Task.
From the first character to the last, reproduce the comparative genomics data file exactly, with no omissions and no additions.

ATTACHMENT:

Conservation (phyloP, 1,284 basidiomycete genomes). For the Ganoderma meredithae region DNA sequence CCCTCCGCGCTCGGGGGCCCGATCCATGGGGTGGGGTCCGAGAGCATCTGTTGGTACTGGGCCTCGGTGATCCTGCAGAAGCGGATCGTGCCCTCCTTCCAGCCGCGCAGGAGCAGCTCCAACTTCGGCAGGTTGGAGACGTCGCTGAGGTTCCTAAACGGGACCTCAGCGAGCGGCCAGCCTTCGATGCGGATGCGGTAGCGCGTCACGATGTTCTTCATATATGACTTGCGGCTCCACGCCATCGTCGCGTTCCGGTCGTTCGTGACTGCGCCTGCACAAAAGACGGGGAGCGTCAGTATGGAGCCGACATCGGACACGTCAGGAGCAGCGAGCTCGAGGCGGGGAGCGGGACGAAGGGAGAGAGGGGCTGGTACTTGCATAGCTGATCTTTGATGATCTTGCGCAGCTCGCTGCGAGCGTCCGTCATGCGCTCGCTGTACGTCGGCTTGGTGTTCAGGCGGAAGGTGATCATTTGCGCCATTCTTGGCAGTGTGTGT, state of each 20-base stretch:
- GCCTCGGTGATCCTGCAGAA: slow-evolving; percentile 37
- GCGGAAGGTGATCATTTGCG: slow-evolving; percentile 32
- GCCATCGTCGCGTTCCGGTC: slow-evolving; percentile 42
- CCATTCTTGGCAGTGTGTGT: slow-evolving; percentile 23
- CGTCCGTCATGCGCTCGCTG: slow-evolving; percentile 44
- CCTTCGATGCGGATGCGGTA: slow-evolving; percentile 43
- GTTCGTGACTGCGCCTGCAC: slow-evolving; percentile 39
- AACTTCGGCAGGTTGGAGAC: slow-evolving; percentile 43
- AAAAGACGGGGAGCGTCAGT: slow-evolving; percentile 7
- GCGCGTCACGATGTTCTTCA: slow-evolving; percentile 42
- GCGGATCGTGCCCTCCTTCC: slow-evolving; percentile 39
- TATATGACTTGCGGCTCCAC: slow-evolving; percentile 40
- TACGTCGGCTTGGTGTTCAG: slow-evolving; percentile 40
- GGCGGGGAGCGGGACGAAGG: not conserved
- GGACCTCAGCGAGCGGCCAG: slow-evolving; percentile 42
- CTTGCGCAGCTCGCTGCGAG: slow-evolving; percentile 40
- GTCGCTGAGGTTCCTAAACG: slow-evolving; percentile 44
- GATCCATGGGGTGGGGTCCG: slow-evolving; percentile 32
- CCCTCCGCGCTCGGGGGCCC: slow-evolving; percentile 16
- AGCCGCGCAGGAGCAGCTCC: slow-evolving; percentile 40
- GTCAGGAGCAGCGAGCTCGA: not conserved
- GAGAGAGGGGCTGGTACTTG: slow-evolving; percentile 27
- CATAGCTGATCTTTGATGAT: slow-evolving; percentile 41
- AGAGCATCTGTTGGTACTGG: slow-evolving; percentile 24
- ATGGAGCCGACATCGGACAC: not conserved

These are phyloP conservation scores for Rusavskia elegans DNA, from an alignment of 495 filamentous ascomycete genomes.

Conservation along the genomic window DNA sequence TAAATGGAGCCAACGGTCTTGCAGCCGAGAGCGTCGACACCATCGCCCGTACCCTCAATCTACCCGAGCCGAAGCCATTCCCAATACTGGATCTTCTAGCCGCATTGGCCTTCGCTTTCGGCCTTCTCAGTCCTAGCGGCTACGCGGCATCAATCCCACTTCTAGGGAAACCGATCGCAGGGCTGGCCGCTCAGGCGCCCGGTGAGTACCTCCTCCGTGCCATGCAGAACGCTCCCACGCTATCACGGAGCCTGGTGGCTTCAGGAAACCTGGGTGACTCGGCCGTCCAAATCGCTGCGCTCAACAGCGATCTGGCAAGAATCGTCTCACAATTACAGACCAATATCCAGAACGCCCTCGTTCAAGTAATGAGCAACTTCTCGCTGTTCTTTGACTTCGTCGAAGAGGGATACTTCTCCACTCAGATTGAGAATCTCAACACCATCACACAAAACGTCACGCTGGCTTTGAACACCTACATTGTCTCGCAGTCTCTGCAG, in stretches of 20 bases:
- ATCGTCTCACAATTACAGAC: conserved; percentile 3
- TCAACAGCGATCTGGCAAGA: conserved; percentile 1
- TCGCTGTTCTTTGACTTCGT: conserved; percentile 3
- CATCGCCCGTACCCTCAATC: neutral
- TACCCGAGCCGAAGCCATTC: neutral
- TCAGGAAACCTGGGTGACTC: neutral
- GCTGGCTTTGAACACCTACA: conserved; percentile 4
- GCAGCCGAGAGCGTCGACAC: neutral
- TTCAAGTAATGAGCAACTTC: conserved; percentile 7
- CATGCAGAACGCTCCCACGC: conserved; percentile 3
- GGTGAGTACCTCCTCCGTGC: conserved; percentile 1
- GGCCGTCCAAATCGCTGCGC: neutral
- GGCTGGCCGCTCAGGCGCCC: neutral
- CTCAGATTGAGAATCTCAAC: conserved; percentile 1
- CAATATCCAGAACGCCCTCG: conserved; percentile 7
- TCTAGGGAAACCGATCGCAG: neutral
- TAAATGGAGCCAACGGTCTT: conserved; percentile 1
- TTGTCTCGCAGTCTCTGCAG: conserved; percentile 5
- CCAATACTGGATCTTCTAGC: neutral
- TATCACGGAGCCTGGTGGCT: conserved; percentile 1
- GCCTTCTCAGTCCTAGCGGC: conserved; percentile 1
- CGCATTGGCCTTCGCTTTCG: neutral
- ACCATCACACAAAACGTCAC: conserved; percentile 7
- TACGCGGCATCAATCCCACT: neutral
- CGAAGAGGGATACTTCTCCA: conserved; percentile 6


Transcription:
Conservation (phyloP, 1,284 basidiomycete genomes). For the Ganoderma meredithae region DNA sequence CCCTCCGCGCTCGGGGGCCCGATCCATGGGGTGGGGTCCGAGAGCATCTGTTGGTACTGGGCCTCGGTGATCCTGCAGAAGCGGATCGTGCCCTCCTTCCAGCCGCGCAGGAGCAGCTCCAACTTCGGCAGGTTGGAGACGTCGCTGAGGTTCCTAAACGGGACCTCAGCGAGCGGCCAGCCTTCGATGCGGATGCGGTAGCGCGTCACGATGTTCTTCATATATGACTTGCGGCTCCACGCCATCGTCGCGTTCCGGTCGTTCGTGACTGCGCCTGCACAAAAGACGGGGAGCGTCAGTATGGAGCCGACATCGGACACGTCAGGAGCAGCGAGCTCGAGGCGGGGAGCGGGACGAAGGGAGAGAGGGGCTGGTACTTGCATAGCTGATCTTTGATGATCTTGCGCAGCTCGCTGCGAGCGTCCGTCATGCGCTCGCTGTACGTCGGCTTGGTGTTCAGGCGGAAGGTGATCATTTGCGCCATTCTTGGCAGTGTGTGT, state of each 20-base stretch:
- GCCTCGGTGATCCTGCAGAA: slow-evolving; percentile 37
- GCGGAAGGTGATCATTTGCG: slow-evolving; percentile 32
- GCCATCGTCGCGTTCCGGTC: slow-evolving; percentile 42
- CCATTCTTGGCAGTGTGTGT: slow-evolving; percentile 23
- CGTCCGTCATGCGCTCGCTG: slow-evolving; percentile 44
- CCTTCGATGCGGATGCGGTA: slow-evolving; percentile 43
- GTTCGTGACTGCGCCTGCAC: slow-evolving; percentile 39
- AACTTCGGCAGGTTGGAGAC: slow-evolving; percentile 43
- AAAAGACGGGGAGCGTCAGT: slow-evolving; percentile 7
- GCGCGTCACGATGTTCTTCA: slow-evolving; percentile 42
- GCGGATCGTGCCCTCCTTCC: slow-evolving; percentile 39
- TATATGACTTGCGGCTCCAC: slow-evolving; percentile 40
- TACGTCGGCTTGGTGTTCAG: slow-evolving; percentile 40
- GGCGGGGAGCGGGACGAAGG: not conserved
- GGACCTCAGCGAGCGGCCAG: slow-evolving; percentile 42
- CTTGCGCAGCTCGCTGCGAG: slow-evolving; percentile 40
- GTCGCTGAGGTTCCTAAACG: slow-evolving; percentile 44
- GATCCATGGGGTGGGGTCCG: slow-evolving; percentile 32
- CCCTCCGCGCTCGGGGGCCC: slow-evolving; percentile 16
- AGCCGCGCAGGAGCAGCTCC: slow-evolving; percentile 40
- GTCAGGAGCAGCGAGCTCGA: not conserved
- GAGAGAGGGGCTGGTACTTG: slow-evolving; percentile 27
- CATAGCTGATCTTTGATGAT: slow-evolving; percentile 41
- AGAGCATCTGTTGGTACTGG: slow-evolving; percentile 24
- ATGGAGCCGACATCGGACAC: not conserved

These are phyloP conservation scores for Rusavskia elegans DNA, from an alignment of 495 filamentous ascomycete genomes.

Conservation along the genomic window DNA sequence TAAATGGAGCCAACGGTCTTGCAGCCGAGAGCGTCGACACCATCGCCCGTACCCTCAATCTACCCGAGCCGAAGCCATTCCCAATACTGGATCTTCTAGCCGCATTGGCCTTCGCTTTCGGCCTTCTCAGTCCTAGCGGCTACGCGGCATCAATCCCACTTCTAGGGAAACCGATCGCAGGGCTGGCCGCTCAGGCGCCCGGTGAGTACCTCCTCCGTGCCATGCAGAACGCTCCCACGCTATCACGGAGCCTGGTGGCTTCAGGAAACCTGGGTGACTCGGCCGTCCAAATCGCTGCGCTCAACAGCGATCTGGCAAGAATCGTCTCACAATTACAGACCAATATCCAGAACGCCCTCGTTCAAGTAATGAGCAACTTCTCGCTGTTCTTTGACTTCGTCGAAGAGGGATACTTCTCCACTCAGATTGAGAATCTCAACACCATCACACAAAACGTCACGCTGGCTTTGAACACCTACATTGTCTCGCAGTCTCTGCAG, in stretches of 20 bases:
- ATCGTCTCACAATTACAGAC: conserved; percentile 3
- TCAACAGCGATCTGGCAAGA: conserved; percentile 1
- TCGCTGTTCTTTGACTTCGT: conserved; percentile 3
- CATCGCCCGTACCCTCAATC: neutral
- TACCCGAGCCGAAGCCATTC: neutral
- TCAGGAAACCTGGGTGACTC: neutral
- GCTGGCTTTGAACACCTACA: conserved; percentile 4
- GCAGCCGAGAGCGTCGACAC: neutral
- TTCAAGTAATGAGCAACTTC: conserved; percentile 7
- CATGCAGAACGCTCCCACGC: conserved; percentile 3
- GGTGAGTACCTCCTCCGTGC: conserved; percentile 1
- GGCCGTCCAAATCGCTGCGC: neutral
- GGCTGGCCGCTCAGGCGCCC: neutral
- CTCAGATTGAGAATCTCAAC: conserved; percentile 1
- CAATATCCAGAACGCCCTCG: conserved; percentile 7
- TCTAGGGAAACCGATCGCAG: neutral
- TAAATGGAGCCAACGGTCTT: conserved; percentile 1
- TTGTCTCGCAGTCTCTGCAG: conserved; percentile 5
- CCAATACTGGATCTTCTAGC: neutral
- TATCACGGAGCCTGGTGGCT: conserved; percentile 1
- GCCTTCTCAGTCCTAGCGGC: conserved; percentile 1
- CGCATTGGCCTTCGCTTTCG: neutral
- ACCATCACACAAAACGTCAC: conserved; percentile 7
- TACGCGGCATCAATCCCACT: neutral
- CGAAGAGGGATACTTCTCCA: conserved; percentile 6